October 31, 2013 Comments

Thursday saw the S&P 500 down 0.4% and Toronto down 0.7%.

Not a scary day for our stock picks though, not with Stantec up 6.5% to $61.96 on a good earnings release. We rated it Buy in August at $50.46. I’d be more inclined to sell or trim at this price and in fact I did trim my position as noted in the daily comments. I still have some in a taxable account where I have been following a rule of buy and hold because I don’t wish to trigger capital gains to be paid or even the work of reporting the gain on my tax return. But maybe I will decide to sell that… I will update the report before long.

Canadian Tire ended the day down very slightly. But this morning it was up a little and I decided then to trim a little of my position. The more stocks I trim the more I have to think where can I invest the money. (Given I already have big exposures to my favorite few stocks). But it does seem prudent to trim on big gains. I’m content to sit on some cash for a while.

Stantec has been a real winner for a long term buy and hold investor. I first added to this (then brand new) web site in August of 1999 rating it Strong Buy at (split-adjusted) $2.50. And the thing is it was actually a pretty obvious bargain, then selling for 10 times earnings and 1.22 times book value. In those days everyone wanted Nortel and Cisco and their ilk and boring companies like Stantec were unloved. Also Stantec was quite small at that time and therefore was under the radar. Having been originally rated a Strong Buy at $2.50 in 1999, Stantec rose $3.81 today. TODAY!. That is the power of a strong ROE and compounding at work. Note that Stantec was volatile over the years. It was not always easy to sleep for those holding a big position in Stantec. Those who bought on major dips and sold on big rallies would have been well rewarded. But I suspect none in reality would have done as well as someone who simply bought and held. See graph.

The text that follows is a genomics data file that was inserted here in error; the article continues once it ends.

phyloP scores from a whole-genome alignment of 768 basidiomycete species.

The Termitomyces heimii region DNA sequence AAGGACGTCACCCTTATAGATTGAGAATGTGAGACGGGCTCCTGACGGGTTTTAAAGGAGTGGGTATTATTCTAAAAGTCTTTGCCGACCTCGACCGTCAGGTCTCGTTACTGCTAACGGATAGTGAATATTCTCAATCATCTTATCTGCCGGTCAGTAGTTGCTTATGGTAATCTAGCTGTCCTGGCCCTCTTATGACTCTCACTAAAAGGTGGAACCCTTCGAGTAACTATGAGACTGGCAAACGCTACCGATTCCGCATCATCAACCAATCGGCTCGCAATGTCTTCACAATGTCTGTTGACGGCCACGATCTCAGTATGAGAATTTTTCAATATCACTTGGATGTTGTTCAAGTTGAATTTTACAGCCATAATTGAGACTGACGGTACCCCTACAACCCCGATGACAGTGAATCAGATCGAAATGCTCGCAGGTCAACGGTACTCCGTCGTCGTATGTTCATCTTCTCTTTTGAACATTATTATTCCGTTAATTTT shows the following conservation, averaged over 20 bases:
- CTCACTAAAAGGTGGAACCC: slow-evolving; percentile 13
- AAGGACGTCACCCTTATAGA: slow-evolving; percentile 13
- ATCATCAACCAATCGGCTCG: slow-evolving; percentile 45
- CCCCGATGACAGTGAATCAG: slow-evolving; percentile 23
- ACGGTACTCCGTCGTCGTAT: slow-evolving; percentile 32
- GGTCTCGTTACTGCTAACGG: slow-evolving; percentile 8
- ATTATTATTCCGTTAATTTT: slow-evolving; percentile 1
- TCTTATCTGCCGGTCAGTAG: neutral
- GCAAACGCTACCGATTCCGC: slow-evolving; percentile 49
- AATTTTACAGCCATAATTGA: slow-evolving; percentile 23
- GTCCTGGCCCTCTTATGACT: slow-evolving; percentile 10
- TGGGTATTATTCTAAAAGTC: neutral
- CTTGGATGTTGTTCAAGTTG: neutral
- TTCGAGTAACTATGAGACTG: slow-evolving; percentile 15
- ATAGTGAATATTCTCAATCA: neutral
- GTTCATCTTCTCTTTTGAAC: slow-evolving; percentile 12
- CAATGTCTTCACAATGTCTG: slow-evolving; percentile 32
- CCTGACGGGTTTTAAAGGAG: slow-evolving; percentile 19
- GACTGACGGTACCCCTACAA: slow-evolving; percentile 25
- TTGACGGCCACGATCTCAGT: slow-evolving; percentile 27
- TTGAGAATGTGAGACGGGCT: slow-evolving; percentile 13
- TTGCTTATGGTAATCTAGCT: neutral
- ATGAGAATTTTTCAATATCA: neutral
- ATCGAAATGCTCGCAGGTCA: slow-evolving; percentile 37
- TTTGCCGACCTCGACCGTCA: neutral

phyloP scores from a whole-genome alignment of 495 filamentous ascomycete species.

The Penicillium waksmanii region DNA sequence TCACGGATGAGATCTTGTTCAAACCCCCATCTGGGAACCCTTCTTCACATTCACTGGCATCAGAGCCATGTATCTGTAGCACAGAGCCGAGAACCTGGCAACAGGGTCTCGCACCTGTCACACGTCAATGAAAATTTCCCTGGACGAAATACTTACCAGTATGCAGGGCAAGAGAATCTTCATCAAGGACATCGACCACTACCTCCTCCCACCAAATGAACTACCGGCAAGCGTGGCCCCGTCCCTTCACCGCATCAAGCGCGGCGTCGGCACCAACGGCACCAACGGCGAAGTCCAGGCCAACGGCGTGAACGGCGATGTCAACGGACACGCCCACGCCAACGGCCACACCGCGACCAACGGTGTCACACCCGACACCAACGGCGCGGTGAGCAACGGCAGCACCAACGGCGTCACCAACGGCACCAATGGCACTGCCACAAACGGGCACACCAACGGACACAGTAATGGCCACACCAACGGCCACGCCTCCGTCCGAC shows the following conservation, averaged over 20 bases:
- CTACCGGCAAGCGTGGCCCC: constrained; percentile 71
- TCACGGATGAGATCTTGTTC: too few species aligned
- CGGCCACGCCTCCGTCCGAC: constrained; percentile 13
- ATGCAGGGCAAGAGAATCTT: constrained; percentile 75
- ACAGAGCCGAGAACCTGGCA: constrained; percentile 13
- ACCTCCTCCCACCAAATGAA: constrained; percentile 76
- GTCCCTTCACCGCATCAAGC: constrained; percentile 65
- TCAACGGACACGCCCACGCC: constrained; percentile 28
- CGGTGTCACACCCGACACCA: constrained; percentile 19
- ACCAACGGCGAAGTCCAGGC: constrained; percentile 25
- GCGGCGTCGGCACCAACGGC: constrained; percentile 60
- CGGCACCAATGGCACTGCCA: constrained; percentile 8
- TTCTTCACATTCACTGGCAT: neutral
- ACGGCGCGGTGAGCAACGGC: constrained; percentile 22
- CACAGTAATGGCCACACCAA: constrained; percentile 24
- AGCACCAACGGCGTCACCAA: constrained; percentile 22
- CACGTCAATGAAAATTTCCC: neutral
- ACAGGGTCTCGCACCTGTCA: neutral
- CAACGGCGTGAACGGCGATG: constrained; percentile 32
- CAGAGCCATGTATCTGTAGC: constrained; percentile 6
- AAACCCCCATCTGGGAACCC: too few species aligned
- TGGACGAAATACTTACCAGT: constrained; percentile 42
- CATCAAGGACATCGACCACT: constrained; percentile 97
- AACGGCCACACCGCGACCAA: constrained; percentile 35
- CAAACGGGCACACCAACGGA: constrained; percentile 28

It’s been a remarkable year for our stock picks so far. Right now it seems reasonable to be looking to trim positions with big gains and try to catch our breath and see what stocks still seem to offer good value.

Not all the stocks on the lost above have very recent report dates. But the two strong Buys do. I continue to like Wells Fargo and Melcor as the two best picks right now. Note that Melcor is thinly traded meaning you can’t really trust a price change of say 2 or 3%, that can just be noise. You can easily over-pay by at least 2 or 3% if you are careless placing an order for a thinly traded stock like Melcor. Don’t use a buy at market order or sell at market. Enter a reasonable price in an order and try to be patient. Of course there are no guarantees and if the whole market should turn down then these two stocks would be pulled down as well. And of course every company can report bad news at any time. Those are risks we must accept if we are to invest in individual stocks and especially if we run concentrated portfolios.

In investing, it’s probably fair to say that good returns usually require us to take risks. And risk means it might not be a good return, it could be a poor return. And contrary to what some say, it does not work the other way. Taking risks in no way shape or form guarantees a high return. If it did it would not be risk. And also many risks are just stupid risks and are not associated with high returns. Only the right types of risk are (usually) rewarded.

For more information on risk, see my articles on that subject.

portfolio theory


Risk and Reward